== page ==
Emperor Concert s/n 58825 : pictures
Guernseys auctioneers wrote Feburary 2014:
“This is one of only two Epiphone Concert model guitars that Epiphone made for Johnny Smith in the late 1940s. It is similar to an Epiphone Emperor model, but it differs in several ways, the most obvious being its distinctive trapezoid-shaped soundhole. It also has larger dimensions than an Emperor and the curvature of the body is slightly different.
The uniquely shaped soundhole was similar to the triangular design that Johnny Smith helped Gretsch design. Smith said the following about his design in pages 212 and 213 of the book Epiphone—The House of Stathopoulo by Jim Fisch and L.B. Fred: Smith: “The guitar I designed [with Epiphone] was quite similar to the guitar that I designed for Gretsch. It had a similar soundhole, [that was designed] to not disturb the bass bar [internal bracing]. [Epiphone’s] intent was to put it into production. It was a little different shape than the Epiphone Emperor. This was an 18-inch-plus body.”
The guitar that Epiphone gave Smith had a natural finish and an ebony fretboard, while this example has a sunburst finish and rosewood fretboard, typical of Epiphone guitars during the immediate post-war years. The neck on Smith’s guitar was damaged sometime after he got it, and he had John D’Angelico make him a new neck, which of course had the signature D’Angelico headstock. Smith also preferred to replace the shorter bass side Frequensator tailpiece with an additional longer treble sidepiece, which is seen on his Epiphone Concert.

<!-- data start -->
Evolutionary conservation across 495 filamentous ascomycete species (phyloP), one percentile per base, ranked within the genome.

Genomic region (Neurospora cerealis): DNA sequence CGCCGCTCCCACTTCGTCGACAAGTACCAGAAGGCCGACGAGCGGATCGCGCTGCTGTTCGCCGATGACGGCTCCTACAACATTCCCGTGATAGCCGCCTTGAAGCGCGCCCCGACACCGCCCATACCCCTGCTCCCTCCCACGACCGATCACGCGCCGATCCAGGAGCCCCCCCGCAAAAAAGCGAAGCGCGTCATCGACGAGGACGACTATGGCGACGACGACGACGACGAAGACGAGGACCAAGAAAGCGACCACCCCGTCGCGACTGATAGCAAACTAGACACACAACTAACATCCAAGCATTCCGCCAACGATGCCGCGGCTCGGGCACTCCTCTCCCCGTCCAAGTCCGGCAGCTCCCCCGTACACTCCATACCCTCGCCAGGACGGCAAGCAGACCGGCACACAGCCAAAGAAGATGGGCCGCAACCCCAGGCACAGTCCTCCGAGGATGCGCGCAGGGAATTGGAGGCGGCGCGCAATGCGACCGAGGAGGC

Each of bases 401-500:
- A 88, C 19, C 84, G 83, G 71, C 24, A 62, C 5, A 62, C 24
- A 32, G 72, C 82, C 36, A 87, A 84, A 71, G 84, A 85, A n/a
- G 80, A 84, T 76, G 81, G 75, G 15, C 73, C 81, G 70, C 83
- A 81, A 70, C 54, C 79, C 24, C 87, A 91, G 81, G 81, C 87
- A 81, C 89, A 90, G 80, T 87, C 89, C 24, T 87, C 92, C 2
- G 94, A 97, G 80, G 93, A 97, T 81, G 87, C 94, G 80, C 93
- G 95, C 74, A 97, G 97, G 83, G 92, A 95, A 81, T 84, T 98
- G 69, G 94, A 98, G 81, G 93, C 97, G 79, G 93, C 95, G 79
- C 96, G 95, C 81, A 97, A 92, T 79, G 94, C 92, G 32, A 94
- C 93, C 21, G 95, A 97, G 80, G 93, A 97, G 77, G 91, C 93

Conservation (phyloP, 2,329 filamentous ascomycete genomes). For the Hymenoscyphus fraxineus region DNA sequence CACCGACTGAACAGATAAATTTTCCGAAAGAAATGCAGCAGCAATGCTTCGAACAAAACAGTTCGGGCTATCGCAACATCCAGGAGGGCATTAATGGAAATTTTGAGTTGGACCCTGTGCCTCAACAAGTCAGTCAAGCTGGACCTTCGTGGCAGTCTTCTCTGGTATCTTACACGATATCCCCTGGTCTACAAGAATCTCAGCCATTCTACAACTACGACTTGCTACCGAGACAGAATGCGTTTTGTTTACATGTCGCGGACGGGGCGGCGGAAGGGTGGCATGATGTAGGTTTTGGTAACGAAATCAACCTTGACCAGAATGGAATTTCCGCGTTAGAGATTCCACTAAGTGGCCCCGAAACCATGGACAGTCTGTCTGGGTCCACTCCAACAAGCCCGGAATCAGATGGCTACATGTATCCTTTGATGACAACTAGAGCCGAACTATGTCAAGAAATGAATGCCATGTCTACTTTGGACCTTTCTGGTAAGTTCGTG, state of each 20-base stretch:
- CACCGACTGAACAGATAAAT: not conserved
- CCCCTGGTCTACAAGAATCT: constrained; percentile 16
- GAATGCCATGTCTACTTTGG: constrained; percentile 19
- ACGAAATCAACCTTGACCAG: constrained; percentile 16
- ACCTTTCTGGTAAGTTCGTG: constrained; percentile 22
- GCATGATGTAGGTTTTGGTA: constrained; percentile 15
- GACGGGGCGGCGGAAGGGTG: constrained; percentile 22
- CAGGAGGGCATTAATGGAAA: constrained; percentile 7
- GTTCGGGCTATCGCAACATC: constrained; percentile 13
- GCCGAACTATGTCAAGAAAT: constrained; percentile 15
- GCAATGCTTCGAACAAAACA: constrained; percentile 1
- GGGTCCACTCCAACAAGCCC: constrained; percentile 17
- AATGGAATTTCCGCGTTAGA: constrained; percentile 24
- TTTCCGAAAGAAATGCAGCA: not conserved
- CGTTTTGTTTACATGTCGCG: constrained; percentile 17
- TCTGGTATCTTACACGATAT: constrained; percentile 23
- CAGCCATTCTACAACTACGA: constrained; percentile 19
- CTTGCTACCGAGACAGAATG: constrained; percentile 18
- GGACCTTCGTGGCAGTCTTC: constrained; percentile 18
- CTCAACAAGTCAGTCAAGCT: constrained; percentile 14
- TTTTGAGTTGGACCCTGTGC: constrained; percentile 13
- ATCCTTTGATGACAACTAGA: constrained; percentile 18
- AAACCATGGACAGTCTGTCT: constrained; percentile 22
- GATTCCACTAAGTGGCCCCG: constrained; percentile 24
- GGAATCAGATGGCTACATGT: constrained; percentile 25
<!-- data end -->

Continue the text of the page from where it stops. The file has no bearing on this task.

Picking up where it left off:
Smith says that he wasn’t entirely happy with the guitar that Epiphone made him, so it’s possible that this guitar was Epiphone’s second attempt to please him. However, Smith’s biggest complaint concerned the instrument’s size, so perhaps Epiphone’s plans to give this guitar to Smith changed before he even knew about its existence. Smith did admire the Emperor that he played for years, saying that it was better than the Gibson Super 400s and L-5s that he tried.
This guitar was part of Akira Tsumura’s collection before it was purchased by its present unknown owner.”